McNair was also found in possession of $231.00.[9] There was no drug paraphernalia found in the car to indicate personal use. No straws, pipes or anything else that may be used to ingest drugs were found in the car. Nor was there any indicia of drug dealing such as scales, empty baggies to package drugs, cutting agents or drug ledgers.[10]

         The State's expert witness, Detective Janvier, was a detective with the Wilmington Police Department who had eighteen years of experience working undercover, conducting drug purchases, and working on hundreds if not thousands of drug investigations.[11] Detective Janvier testified that McNair was in possession of the cocaine with the intent to deliver. This opinion was based on a number of factors: the packaging of the cocaine in both the break-off and individual baggies, the location where the drugs were found on McNair, the money seized, the rental vehicle, the location where McNair was in- 8th and Spruce Streets, all combined suggested possession with intent to deliver.[12]

         Detective Janvier testified that typically a drug buyer for personal use buys just what they are going to use, one or a few dime bags, not $600 dollars worth of crack cocaine. Moreover, typically a drug buyer does not buy both- a break-off chunk of cocaine and bags of cocaine. A drug buyer buys one or the other, not both.[13]

         Detective Janvier testified that it was not uncommon for a drug dealer to use a rental car for drug related activities. It is harder to seize a vehicle if it is not in the individual's name and it is more difficult to associate the vehicle with a particular individual if the vehicle is not owned by that individual.[14]

         McNair told the police that he had just stolen the crack cocaine from an alleyway and that was why he was driving fast when he was stopped by the police.'[15] McNair also told the police that he was going to take the crack cocaine and mix it with marijuana and smoke it.[16]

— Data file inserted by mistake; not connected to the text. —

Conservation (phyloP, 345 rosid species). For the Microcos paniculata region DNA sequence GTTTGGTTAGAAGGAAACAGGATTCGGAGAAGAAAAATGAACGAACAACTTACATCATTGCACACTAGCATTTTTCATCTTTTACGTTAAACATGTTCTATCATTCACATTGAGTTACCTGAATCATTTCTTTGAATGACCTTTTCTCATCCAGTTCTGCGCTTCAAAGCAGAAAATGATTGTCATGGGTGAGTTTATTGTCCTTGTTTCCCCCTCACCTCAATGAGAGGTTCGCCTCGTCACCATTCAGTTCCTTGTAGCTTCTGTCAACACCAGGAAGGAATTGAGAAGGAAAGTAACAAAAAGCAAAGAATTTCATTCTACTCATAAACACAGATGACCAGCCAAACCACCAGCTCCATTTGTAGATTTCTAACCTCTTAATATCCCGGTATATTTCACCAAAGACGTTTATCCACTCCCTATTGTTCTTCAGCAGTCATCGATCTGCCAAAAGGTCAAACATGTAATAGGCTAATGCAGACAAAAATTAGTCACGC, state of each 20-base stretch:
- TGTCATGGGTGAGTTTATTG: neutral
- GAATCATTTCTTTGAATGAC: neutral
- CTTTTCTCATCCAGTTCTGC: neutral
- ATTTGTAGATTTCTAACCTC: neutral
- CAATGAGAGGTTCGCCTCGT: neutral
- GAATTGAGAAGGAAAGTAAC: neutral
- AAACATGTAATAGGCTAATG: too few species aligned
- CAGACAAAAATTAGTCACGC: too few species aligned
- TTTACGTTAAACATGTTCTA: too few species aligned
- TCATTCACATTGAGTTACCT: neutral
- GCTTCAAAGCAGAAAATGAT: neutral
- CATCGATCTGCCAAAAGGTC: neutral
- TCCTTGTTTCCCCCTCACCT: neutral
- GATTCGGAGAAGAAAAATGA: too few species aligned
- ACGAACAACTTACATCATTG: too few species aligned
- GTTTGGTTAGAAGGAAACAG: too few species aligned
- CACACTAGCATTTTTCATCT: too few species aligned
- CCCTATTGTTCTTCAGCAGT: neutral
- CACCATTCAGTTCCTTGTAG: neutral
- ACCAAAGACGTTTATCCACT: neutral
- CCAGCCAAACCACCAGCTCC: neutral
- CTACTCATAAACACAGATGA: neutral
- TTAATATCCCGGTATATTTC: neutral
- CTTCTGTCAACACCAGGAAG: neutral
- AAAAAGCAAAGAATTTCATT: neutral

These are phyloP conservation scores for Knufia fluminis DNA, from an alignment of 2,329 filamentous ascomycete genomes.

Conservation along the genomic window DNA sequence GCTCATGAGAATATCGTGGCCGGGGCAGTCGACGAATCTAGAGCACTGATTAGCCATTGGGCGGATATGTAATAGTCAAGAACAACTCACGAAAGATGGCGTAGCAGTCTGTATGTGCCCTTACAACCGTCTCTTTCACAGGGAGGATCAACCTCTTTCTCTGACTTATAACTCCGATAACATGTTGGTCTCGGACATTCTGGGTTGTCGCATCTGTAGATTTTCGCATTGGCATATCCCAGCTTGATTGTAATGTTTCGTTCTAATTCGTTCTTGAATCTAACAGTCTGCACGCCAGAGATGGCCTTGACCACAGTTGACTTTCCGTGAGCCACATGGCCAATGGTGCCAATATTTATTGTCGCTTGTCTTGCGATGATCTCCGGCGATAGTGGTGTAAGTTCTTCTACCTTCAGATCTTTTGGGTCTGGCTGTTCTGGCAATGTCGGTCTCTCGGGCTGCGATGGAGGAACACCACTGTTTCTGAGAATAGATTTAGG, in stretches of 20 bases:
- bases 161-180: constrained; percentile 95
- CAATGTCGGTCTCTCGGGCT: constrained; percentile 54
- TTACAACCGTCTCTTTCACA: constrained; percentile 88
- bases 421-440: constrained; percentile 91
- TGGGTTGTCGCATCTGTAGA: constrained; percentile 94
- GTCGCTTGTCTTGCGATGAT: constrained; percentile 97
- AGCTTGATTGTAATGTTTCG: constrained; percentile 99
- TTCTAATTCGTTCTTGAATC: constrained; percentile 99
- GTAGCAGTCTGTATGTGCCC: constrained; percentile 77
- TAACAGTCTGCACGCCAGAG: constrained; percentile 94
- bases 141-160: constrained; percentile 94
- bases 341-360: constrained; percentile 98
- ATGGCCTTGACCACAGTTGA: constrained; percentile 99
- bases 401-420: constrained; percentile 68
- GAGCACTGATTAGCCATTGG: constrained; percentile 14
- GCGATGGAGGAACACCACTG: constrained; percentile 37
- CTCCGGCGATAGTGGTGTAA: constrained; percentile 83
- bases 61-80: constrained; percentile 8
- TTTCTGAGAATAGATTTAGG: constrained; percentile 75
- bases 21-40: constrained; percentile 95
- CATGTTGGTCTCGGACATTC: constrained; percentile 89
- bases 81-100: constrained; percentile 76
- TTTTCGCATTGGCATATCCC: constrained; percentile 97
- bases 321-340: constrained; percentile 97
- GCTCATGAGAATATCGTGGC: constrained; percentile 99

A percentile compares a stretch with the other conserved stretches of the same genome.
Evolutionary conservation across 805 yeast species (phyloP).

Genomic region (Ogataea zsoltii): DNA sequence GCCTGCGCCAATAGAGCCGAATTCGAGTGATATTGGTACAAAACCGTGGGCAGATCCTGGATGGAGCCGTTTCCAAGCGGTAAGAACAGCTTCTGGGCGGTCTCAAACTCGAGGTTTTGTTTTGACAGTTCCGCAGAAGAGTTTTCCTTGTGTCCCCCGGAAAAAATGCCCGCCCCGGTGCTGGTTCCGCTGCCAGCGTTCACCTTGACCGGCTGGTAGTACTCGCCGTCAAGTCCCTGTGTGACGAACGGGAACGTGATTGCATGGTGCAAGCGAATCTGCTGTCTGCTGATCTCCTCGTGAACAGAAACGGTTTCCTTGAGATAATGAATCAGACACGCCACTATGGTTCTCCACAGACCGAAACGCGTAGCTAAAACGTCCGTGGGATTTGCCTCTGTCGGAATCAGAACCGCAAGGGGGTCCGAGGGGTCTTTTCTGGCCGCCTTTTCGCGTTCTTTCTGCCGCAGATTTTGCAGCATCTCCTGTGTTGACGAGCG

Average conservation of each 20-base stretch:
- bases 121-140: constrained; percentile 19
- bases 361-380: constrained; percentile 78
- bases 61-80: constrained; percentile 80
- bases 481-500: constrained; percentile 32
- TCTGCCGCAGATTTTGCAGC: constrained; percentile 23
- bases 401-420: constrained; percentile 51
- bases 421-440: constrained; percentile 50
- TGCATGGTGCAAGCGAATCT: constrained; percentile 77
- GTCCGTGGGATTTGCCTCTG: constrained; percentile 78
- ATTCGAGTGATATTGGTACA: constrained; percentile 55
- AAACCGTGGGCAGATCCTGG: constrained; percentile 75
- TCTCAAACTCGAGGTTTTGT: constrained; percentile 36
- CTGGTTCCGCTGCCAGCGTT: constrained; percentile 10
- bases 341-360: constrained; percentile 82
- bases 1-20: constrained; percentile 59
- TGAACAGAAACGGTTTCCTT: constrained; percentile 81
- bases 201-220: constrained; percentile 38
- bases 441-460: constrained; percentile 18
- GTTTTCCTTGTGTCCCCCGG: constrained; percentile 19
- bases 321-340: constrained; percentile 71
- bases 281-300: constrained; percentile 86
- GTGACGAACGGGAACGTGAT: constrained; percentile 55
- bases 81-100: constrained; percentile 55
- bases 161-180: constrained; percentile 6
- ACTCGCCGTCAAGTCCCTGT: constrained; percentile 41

McNair was, however, not in possession of any marijuana.[17] McNair did not have any drug paraphernalia in his possession to indicate personal use of either marijuana and/or cocaine.[18]

         McNair also told the police that the gun was not his. He said that a friend who had been in the car earlier in the day had handed the gun to him, and that after handling it, McNair had handed it back to the friend. McNair admitted to touching the gun. McNair claimed the friend must have left the gun in the car. McNair claimed that he was unaware that the firearm was still in the vehicle.[19]

         McNair elected not to testify at trial.[20] The jury found McNair guilty of Drug Dealing and PFDCF and acquitted him of CCDW.

         RULE 61 MOTION

         On December 8, 2017, McNair filed the subject Rule 61 motion and requested the appointment of counsel. The request for the appointment of counsel was granted on February 6, 2018. On August 7, 2018, counsel filed an amended motion for postconviction relief raising three claims. All three claims raised ineffective assistance of counsel contentions.

         Before making a recommendation, the record was enlarged and McNair's trial counsel and appellate counsel were directed to submit their respective Affidavits responding to McNair's claims. The State submitted a response to McNair's amended motion and McNair's Rule 61 counsel filed a reply thereto.[21]

         An evidentiary hearing was held on May 7, 2019. Following the evidentiary hearing, the parties were permitted to submit supplemental briefing. On June 20, 2019, McNair's Rule 61 counsel filed a supplemental ...